The data also showed that as the children grew from age three to age seven, the behaviour problems — including hyperactivity, conduct problems, problems interacting with peers and emotional difficulties — worsened among those whose bedtime varied.
"What we've shown is that these effects build up incrementally over childhood,” said Yvonne Kelly, and the lead author of the study, in a statement Monday.
“But our findings suggest the effects are reversible … children who change from not having to having regular bedtimes show improvements in their behaviour.”
The results of the study were published Monday in the journal Pediatrics.
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Kelly, an epidemiologist at University College London, and two of her colleagues analyzed data from more than 10,000 children in the UK Millennium Cohort Study, a longitudinal study that is following the lives of 19,000 children born in the United Kingdom in 2000-01.
When the children were three, five and seven years old, their mothers were asked whether the children always, usually, sometimes or never went to bed at a regular time on weekdays during the school year. The mothers were also asked to complete a questionnaire designed to identify behavioural difficulties in children.
Overall, about one in five children didn’t have a regular bedtime at age three, but that had dropped to less than one in 10 by ages five and seven.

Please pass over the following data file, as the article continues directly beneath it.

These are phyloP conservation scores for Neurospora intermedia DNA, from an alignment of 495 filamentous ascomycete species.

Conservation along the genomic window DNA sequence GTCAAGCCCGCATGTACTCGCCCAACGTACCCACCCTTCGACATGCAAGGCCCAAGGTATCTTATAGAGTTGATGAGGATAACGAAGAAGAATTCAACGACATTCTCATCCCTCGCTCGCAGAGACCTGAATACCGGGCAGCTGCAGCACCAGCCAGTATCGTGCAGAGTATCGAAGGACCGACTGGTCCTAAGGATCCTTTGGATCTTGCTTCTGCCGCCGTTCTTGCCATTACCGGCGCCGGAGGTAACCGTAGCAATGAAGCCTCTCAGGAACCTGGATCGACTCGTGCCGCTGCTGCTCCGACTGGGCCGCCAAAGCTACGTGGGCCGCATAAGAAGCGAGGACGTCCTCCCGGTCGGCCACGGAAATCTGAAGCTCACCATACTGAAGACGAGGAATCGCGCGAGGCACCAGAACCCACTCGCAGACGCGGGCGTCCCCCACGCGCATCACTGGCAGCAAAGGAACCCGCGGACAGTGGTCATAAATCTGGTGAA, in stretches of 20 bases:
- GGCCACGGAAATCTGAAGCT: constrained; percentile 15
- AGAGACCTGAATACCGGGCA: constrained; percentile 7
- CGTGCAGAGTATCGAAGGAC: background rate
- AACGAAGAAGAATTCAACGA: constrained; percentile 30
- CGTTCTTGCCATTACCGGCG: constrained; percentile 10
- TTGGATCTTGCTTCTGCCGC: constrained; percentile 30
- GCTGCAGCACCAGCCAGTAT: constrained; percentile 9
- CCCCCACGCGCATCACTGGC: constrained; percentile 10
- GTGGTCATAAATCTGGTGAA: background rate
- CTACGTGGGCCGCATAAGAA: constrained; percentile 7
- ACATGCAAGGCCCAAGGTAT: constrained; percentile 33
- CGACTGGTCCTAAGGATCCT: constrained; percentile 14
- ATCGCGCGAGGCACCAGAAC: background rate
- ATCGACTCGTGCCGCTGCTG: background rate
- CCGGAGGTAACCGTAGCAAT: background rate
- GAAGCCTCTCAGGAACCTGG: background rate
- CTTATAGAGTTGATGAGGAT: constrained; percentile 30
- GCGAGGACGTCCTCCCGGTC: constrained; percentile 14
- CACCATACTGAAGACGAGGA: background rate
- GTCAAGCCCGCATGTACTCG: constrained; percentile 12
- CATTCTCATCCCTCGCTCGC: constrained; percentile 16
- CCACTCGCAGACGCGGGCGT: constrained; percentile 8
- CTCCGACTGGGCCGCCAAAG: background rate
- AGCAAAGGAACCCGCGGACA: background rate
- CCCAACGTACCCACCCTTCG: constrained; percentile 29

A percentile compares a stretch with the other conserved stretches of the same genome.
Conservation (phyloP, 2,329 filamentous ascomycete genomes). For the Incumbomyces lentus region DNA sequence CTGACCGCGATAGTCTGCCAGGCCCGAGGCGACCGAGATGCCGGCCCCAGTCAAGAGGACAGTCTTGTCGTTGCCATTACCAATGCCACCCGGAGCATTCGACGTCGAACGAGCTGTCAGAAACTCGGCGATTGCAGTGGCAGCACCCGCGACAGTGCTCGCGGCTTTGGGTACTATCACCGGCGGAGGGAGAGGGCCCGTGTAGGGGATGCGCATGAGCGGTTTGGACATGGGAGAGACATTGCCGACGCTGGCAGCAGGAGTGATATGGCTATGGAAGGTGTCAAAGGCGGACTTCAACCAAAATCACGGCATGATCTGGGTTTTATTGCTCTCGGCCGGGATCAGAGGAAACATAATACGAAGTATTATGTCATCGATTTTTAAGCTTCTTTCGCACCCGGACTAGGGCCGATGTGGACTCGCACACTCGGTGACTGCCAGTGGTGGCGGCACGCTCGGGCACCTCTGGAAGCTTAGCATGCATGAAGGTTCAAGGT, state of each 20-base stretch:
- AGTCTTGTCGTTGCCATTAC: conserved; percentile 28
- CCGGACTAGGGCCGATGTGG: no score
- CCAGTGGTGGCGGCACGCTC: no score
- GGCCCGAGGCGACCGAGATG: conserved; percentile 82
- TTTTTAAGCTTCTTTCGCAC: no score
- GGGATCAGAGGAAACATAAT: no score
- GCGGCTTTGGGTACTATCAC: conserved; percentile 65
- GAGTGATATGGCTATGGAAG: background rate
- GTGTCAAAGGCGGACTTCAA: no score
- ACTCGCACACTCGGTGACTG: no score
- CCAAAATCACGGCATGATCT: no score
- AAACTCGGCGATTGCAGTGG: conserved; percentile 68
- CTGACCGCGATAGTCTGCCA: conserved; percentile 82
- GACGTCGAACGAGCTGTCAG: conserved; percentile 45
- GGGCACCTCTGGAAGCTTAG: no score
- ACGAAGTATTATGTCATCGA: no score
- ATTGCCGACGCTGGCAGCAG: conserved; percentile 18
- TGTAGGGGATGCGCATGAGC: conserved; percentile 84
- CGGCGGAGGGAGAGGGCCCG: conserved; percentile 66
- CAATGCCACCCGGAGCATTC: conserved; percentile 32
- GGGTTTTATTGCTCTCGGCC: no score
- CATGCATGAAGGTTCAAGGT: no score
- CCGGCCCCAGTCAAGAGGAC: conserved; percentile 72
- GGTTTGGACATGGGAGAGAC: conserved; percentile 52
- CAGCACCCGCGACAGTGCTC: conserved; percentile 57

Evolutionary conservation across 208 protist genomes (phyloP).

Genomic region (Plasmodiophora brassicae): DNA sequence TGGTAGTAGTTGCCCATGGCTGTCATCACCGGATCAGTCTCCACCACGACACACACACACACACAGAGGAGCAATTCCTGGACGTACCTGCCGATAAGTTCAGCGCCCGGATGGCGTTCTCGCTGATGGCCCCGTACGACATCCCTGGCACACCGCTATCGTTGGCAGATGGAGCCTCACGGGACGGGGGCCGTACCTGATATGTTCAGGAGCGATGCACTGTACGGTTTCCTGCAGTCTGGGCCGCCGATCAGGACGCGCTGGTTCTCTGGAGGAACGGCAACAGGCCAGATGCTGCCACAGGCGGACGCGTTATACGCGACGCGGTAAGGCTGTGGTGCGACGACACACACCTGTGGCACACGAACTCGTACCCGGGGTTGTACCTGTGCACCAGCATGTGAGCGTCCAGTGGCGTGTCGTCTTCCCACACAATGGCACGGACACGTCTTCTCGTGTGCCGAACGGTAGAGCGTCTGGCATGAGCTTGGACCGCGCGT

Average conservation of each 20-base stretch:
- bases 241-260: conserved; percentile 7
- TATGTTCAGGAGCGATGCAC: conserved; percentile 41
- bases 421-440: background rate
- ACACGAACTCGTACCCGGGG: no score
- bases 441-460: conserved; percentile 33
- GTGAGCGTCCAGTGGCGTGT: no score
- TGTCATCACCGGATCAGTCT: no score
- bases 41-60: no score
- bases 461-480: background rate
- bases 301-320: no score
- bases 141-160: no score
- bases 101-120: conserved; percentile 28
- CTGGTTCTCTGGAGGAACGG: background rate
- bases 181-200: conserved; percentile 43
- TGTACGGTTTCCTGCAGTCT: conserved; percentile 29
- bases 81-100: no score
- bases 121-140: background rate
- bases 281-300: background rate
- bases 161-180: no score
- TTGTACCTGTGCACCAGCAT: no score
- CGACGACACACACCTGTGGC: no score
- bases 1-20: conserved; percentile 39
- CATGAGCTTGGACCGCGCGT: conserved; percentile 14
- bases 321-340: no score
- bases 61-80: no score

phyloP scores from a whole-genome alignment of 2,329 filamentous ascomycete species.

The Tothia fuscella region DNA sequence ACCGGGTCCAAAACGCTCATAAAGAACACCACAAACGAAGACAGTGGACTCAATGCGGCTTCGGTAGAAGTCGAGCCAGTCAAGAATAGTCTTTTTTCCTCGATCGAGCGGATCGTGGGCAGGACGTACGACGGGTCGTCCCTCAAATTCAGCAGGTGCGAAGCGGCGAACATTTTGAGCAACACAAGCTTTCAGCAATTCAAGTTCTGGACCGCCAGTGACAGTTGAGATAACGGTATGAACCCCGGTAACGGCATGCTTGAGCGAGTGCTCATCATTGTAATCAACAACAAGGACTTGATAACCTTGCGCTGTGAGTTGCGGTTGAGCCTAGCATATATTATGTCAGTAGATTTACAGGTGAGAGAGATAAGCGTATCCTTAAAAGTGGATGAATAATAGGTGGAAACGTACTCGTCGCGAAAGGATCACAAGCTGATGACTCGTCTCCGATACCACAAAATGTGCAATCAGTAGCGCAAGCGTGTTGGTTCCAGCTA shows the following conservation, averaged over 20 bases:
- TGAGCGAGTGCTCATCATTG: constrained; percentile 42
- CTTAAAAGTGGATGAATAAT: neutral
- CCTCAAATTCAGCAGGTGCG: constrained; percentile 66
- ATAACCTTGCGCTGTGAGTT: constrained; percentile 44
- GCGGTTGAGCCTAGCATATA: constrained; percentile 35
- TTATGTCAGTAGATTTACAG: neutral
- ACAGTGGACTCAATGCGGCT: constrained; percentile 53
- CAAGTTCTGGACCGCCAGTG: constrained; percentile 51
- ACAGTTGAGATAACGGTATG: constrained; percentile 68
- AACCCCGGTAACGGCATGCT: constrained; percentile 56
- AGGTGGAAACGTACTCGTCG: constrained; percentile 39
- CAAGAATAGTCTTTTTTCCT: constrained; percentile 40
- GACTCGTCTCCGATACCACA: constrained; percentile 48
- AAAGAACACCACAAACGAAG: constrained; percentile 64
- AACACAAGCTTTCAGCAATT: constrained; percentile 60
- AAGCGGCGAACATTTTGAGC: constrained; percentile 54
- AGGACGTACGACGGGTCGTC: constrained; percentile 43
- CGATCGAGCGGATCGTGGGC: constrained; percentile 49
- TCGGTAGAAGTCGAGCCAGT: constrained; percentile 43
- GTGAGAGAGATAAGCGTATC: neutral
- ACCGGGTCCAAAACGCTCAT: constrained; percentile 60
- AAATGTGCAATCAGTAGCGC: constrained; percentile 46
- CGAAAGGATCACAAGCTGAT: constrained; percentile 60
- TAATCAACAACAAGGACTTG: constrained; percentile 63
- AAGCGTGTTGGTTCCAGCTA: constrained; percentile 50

The researchers found that seven-year-olds who didn’t have a regular bedtime had more behavioural difficulties than those who had a regular bedtime. The longer they had not had a regular bedtime, the worse their behavioural scores were.
Irregular bedtimes linked to poverty
The relationship held even when the researchers took into account the fact that children from poorer households, those whose parents were less educated and those whose parents had poorer mental health were the least likely to have regular bedtimes.
The researchers suggested that not having a regular bedtime could affect children’s behaviour by:
- Disrupting the children’s natural biological clocks or circadian rhythms.
- Resulting in sleep deprivation. They noted that sleep is thought to be important for helping the parts of the brain that regulate behaviour to mature.
The researchers noted that gaining the ability to control behaviour is a “central developmental process” of early childhood, and they expressed concerns that the effects of irregular bedtimes during childhood could affect the children their entire lives.
However, the reversibility of the effects means it may be possible for health-care providers to intervene.
For example, the paper suggested, screening for disruptions to children’s bedtime schedules could be a routine part of medical checkups.
However, it noted that when parents work long hours or irregular shifts, it may be difficult for them to maintain a healthy family routine so new government policies may be needed to help them.